• Swab pests with a small brush or cotton swab moistened with rubbing alcohol. This method is feasible when plants are small and infestations very light. It is tedious and must be done once a week over a period of time.
  • Plants can also be washed in a diluted mixture of water and insecticidal soap, or gently spray-washed with lukewarm water.  Repeated washings over a period of time are necessary to gradually reduce infestations.  

If the infestation is severe, it may be preferable to discard the plant and replace it rather than attempt chemical control.


Care For Amaryllis...
This time of year our readers often ask about the ongoing care of an amaryllis received during the holidays.  Here are some quick tips:

  1. Remove any spent flowers after blooming.
  2. Place the plant in a bright sunny window to allow the leaves to fully develop.
  3. Keep the soil evenly moist, not soggy.
  4. Feed occasionally with a general purpose houseplant fertilizer.

Viability Verification...
So, you're getting ready to start some seeds indoors and don't know if last year's leftovers are still good. Well, you can start by checking the typical viability of 20 popular vegetable seeds in the table below:

Vegetable Viability
Vegetable Viability
Beans 3 Muskmelons 4-5
Broccoli 3-5 Peas 3
Brussels Sprouts 3-5 Peppers 2-3
Cabbage 3-4 Pumpkin 4-5
Carrots 3 Radish 5
Cauliflower 3-5 Spinach 5
Corn, Sweet 2 Squash, Summer 3-4
Cucumbers 5 Squash, Winter 4
Lettuce 5-6 Tomato 3-4
Lima Beans 3 Turnip 4-5

To be absolutely sure here's a trick we use to determine if seeds are still good:

  • Take ten seeds from the package and place them on a paper towel that you have moistened with warm water. 
  • Fold the paper towel over to cover the seeds.
  • Keep the towel moist and warm (on top of the fridge usually works for warmth) until they start to germinate.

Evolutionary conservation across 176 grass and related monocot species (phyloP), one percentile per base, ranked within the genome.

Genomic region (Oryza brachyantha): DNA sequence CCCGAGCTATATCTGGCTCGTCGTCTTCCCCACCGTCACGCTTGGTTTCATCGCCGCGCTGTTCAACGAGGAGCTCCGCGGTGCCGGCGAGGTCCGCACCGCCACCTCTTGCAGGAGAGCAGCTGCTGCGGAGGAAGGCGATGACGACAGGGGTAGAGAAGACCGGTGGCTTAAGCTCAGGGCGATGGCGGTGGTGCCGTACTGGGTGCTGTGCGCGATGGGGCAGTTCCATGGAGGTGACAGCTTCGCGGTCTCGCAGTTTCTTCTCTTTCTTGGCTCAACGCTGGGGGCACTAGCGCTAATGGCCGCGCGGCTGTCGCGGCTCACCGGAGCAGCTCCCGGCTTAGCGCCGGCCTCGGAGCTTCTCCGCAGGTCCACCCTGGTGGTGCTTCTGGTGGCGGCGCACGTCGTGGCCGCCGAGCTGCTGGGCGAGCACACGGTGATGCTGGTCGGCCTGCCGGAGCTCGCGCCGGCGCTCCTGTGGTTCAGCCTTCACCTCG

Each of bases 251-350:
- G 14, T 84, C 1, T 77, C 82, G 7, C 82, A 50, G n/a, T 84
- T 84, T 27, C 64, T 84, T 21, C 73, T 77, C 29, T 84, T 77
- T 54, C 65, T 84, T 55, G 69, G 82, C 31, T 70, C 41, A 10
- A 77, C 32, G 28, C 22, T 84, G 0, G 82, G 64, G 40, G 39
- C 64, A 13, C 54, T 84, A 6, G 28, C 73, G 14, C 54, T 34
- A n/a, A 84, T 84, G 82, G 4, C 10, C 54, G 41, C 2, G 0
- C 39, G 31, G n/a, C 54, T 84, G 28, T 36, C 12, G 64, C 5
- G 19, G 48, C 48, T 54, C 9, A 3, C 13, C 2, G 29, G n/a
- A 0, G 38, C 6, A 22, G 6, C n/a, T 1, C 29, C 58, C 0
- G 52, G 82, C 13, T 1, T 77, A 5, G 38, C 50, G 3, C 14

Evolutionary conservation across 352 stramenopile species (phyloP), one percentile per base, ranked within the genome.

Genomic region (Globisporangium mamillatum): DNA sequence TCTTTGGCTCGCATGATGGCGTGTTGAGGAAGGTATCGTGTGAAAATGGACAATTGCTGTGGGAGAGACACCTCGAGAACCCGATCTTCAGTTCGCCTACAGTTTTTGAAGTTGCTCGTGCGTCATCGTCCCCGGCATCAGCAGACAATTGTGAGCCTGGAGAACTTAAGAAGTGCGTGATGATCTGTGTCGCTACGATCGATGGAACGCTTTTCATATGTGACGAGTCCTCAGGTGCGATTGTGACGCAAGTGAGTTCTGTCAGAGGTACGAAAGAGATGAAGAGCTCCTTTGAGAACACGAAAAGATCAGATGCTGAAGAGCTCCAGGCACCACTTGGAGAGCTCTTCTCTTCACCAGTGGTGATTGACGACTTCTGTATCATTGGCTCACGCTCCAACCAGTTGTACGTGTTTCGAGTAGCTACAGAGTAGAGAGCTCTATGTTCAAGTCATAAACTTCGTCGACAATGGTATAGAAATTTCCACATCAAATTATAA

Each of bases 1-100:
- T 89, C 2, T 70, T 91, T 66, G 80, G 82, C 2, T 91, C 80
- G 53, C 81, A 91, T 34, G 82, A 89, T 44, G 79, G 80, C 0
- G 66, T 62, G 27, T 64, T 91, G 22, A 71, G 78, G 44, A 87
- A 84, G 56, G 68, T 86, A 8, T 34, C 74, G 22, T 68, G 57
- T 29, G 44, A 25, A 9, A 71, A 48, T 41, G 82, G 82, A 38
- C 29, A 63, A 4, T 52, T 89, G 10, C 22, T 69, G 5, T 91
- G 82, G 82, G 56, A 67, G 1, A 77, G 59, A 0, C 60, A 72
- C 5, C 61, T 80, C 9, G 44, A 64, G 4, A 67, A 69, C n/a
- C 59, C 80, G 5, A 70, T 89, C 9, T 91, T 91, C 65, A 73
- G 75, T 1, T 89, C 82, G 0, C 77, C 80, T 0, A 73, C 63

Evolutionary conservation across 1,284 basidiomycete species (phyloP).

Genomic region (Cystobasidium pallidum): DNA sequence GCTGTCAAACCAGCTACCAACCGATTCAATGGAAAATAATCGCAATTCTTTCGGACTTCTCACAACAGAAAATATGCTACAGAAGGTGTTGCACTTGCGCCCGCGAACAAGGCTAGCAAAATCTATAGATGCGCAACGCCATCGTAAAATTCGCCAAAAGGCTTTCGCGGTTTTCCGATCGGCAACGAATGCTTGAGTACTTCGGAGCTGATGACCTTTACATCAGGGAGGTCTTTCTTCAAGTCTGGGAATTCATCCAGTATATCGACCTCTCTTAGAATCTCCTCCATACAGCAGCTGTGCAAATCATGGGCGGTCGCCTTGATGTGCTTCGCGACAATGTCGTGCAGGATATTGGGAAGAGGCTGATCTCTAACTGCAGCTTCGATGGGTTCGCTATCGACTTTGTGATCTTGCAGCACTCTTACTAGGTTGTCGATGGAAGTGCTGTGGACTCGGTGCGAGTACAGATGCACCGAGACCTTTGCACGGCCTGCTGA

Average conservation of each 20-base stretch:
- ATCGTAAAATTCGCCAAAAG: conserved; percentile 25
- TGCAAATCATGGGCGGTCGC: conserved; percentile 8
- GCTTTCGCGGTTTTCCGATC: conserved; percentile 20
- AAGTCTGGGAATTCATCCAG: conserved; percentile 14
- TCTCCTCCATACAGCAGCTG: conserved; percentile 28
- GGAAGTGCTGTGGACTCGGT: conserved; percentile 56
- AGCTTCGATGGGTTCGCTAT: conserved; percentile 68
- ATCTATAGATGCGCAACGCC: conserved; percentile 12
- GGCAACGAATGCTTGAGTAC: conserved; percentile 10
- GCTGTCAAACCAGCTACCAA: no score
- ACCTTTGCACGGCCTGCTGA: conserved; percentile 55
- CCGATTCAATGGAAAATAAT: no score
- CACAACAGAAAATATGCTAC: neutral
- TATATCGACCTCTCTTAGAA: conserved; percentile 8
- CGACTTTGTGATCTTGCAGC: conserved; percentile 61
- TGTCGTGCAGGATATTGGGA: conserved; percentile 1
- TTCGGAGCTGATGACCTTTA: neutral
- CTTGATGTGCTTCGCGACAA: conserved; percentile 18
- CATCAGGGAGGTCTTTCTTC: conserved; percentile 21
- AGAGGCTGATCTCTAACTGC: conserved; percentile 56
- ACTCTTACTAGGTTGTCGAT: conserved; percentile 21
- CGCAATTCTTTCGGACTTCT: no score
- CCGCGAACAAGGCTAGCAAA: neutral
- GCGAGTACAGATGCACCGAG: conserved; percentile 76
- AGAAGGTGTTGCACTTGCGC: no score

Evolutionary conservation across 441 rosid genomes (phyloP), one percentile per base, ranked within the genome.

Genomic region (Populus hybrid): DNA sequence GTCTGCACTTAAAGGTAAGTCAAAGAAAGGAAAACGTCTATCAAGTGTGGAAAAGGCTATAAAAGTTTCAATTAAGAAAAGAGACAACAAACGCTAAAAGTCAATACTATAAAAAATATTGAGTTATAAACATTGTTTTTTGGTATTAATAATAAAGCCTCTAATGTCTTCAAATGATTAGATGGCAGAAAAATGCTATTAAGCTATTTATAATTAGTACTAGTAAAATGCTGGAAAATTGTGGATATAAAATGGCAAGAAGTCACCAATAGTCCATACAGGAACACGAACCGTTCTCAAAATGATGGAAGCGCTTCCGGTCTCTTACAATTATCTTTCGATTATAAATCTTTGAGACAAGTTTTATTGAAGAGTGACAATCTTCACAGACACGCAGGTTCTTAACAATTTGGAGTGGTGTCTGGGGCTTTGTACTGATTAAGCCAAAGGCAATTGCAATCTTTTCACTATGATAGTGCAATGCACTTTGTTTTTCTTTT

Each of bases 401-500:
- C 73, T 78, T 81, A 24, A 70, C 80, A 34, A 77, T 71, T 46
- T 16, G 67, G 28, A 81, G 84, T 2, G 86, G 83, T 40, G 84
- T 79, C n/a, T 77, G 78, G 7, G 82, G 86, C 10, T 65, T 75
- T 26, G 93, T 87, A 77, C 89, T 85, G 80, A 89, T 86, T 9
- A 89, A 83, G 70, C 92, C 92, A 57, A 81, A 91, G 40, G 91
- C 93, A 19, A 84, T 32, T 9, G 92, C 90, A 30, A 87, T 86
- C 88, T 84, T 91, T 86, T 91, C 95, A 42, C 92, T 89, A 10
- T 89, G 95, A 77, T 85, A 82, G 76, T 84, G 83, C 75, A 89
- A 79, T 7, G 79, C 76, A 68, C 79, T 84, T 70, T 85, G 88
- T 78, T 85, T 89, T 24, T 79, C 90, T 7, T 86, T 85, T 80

• If less than six seeds (60%) germinate you might as well throw the rest away. 
  • If six or more germinate it will be worthwhile to plant the rest. 
  • Don't waste your test seeds!  The ones that germinate should be carefully moved to your preferred seedling container and cared for until ready for transplanting outdoors.


All Set For Onions...
Onions are one of the earliest crops that can be planted in the garden - late March in most of eastern and central Kansas. As they usually require 6 to 8 weeks of growing time before transplanting they should be started indoors now.

  • Plant onion seeds fairly close together - to inches apart in a pot or flat filled with commercial seed starting mix (a lot of onion plants can be grown in a small area).
  • Place the container in a warm (75 to 80 F) location until the seedlings emerge. When the seedlings are 1 to 2 inches tall, move them to a cooler (60 to 65F) location with plenty of natural or artificial light.
  • After the onion seedlings are 2 to 3 inches tall, apply a soluble fertilizer with each or alternate waterings.
  • When they are 4 to 5 inches tall "give them a haircut" by trimming the ends of the leaves to produce a shorter, stockier plant.
  • In early March, move the plants to an outdoor, protected location for a few weeks prior to actual transplanting.

Anxious For Asparagus...
Want to grow asparagus from seed, but hate to wait the extra year to harvest? Try seeding the asparagus indoors in late winter to get two year's worth of growth in one season.

  • Plant seeds 3/4 inch deep in flats, sowing them 1 inch apart in rows 2 inches apart.
  • Provide as much natural light as possible and supplement it with fluorescent "grow" lighting.
  • Fertilize the seedlings every three weeks once they have their true leaves.

"If we persist, I do not doubt that by age 96 or so we will all have gardens we are pleased with, more or less."

~ Henry Mitchell